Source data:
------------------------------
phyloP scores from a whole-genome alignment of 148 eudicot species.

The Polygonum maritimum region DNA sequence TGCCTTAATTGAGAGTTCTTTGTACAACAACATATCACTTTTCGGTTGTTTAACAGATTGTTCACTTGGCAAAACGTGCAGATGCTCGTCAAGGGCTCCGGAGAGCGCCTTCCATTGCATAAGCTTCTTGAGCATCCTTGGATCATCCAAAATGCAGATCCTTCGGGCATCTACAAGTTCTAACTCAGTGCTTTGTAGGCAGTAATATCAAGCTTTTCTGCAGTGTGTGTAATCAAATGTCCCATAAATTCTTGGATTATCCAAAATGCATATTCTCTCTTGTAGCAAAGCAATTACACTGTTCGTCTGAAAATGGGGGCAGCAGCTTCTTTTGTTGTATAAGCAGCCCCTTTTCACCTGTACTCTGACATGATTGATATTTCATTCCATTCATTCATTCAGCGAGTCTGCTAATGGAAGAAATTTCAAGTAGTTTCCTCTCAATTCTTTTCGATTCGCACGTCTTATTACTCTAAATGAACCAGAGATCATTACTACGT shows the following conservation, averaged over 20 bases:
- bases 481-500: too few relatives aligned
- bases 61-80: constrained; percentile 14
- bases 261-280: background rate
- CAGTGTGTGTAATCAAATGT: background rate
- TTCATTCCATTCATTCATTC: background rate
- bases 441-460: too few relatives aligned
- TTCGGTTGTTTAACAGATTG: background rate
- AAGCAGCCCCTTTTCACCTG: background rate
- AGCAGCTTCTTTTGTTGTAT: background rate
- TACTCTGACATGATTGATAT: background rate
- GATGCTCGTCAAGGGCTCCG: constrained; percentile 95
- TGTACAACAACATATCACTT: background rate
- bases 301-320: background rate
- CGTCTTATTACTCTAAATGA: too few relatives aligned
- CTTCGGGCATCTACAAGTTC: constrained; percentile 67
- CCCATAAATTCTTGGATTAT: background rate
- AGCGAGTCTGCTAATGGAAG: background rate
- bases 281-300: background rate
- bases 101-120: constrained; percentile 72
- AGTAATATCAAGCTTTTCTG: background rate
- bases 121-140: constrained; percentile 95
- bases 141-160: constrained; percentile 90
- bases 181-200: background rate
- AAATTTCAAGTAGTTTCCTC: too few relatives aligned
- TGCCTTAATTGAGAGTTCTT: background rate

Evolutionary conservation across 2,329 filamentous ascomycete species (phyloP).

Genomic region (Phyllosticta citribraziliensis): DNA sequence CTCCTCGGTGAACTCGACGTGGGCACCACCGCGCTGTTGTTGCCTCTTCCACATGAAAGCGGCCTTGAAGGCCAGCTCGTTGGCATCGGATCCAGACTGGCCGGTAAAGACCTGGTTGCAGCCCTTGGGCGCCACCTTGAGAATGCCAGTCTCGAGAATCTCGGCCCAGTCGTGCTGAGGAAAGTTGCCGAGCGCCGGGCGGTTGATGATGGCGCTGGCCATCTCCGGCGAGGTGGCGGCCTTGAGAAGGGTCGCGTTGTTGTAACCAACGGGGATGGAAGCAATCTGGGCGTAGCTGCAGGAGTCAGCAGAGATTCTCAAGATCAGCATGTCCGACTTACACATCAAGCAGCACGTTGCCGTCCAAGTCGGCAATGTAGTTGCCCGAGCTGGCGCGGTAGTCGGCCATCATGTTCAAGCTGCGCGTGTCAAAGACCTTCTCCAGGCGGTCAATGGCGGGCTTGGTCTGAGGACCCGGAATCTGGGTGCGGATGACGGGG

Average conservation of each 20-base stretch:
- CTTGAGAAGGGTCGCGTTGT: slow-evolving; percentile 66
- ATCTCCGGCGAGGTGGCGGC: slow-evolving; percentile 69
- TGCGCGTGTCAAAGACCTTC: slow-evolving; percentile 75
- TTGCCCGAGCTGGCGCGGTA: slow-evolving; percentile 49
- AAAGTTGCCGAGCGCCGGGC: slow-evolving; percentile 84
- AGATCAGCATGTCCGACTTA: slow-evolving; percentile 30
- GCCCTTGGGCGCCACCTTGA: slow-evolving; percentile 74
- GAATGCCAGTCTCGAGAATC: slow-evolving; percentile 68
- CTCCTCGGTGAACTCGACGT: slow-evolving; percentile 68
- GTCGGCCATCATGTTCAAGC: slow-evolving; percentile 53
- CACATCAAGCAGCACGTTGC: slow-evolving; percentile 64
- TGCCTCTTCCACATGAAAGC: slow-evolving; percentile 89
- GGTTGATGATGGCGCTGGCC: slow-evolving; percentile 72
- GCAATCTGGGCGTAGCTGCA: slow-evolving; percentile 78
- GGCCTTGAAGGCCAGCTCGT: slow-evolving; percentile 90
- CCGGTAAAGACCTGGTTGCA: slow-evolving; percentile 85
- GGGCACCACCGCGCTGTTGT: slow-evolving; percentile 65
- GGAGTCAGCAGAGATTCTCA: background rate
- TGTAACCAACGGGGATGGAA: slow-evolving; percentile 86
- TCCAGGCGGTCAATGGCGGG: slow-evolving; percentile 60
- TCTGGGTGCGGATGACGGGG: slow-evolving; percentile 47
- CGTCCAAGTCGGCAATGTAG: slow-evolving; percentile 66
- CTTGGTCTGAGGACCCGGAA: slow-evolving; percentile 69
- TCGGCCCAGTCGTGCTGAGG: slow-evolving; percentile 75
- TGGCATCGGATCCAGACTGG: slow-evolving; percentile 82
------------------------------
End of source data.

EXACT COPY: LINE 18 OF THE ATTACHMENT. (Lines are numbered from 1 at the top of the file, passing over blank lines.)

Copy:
- CCCATAAATTCTTGGATTAT: background rate